At peace

8:26 AM

Years ago when we would talk about having kids we would always say it wasn't so much financial stability that we were concerned with but our own emotional stability and growth. My parents have always been believers that there's "no right time to have a baby" and having myself grown up in a family that struggled financially I can attest to the fact that it didn't have long-term damaging effects on me. But what I do believe both from from my study of psychology and life experience is that a parent carrying a lot of emotional baggage can negatively affect the life of their child well into adulthood. 
So having both been young when we got married we waited and allowed each other to grow and mature. We graduated, left jobs and got new ones, went to therapy, supported each other through some of our darkest moments, moved from the East Coast to the West and back, lost friends, gained friends and ultimately cheered each other on as we grew into the people who we are today. 
I wouldn't say we were necessarily "there" when we started trying but in the process we kind of both arrived at a place where we hoped we would be. Papa bear grew into the man that I am proud to call my husband; someone who spent his summer reading Schopenhauer, can unload forty bails of hay, corrals a dozen middle and high schoolers daily, draws baths for his very pregnant wife and greets his fur babies with kisses every day. And I grew into a much better version of myself. I spent a large part of my early twenties dealing with aspects of my personality that I wasn't even aware existed. I was angry, anxious, lost, lonely, depressed and confused. This state colored everything I did and touched and there was a lot of work to be done. Some of it happened in therapy and some of that work happened when life hit me where it hurt the most.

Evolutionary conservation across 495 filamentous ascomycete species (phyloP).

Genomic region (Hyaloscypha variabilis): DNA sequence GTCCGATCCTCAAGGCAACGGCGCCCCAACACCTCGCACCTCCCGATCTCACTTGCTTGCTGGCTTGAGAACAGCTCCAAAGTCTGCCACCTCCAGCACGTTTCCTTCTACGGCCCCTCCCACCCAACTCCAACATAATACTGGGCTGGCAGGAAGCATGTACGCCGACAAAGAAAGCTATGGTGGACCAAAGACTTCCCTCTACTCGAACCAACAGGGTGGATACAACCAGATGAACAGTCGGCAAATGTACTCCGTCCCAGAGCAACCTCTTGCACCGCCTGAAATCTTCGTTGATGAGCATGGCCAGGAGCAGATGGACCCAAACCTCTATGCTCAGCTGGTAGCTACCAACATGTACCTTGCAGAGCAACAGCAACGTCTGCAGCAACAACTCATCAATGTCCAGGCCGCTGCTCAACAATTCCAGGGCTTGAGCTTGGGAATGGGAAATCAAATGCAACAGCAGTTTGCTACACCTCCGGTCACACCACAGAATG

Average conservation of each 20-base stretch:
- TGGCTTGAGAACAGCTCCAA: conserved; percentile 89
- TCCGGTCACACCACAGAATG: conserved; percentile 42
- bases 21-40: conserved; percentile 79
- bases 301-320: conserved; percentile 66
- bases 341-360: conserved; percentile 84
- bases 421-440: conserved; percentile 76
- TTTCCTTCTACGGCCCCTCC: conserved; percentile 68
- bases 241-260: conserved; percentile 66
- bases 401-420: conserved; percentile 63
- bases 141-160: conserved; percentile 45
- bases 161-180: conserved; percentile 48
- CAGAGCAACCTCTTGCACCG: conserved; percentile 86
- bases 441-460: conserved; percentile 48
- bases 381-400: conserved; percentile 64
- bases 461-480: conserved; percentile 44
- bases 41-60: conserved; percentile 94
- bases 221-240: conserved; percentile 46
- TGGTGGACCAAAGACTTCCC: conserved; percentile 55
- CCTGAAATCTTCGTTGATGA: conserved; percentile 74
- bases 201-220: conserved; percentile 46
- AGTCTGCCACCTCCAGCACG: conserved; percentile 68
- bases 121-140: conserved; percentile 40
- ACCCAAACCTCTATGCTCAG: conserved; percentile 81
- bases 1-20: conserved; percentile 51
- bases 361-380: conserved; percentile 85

Somehow out of the mess which was my early twenties I was able to emerge a calmer, more fulfilled, at peace and solid person. Basically I've arrived at a place I only hoped I would one day be. I hoped that by the time I would be a mother I would be the kind of woman my children could look up to and be proud of. I'm not there yet but I'm much closer than I was and I am passionate about staying on this course. 
I'm thankful for a husband who is equally as committed to our joint growth as I am and together I have faith that we can build the kind of family that will effuse warm, acceptance, love and joy. 

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3 notes

  1. Cheers to inner peace and leaving the early twenties behind! Part of me looks forward to leaving my twenties in their entirety completely behind. Thirty sounds good, as weird as that is to admit.

    As a parent it's really who you are and not what you have that makes the difference. It's uplifting to hear other people on a similar page.

  2. Adeline - Aw!! Love you too! xo

    Julie - Wow, you said it so beautifully! Thanks for stopping by! Loved going through your blog! And I am totally looking forward to my thirties too! ;) xo


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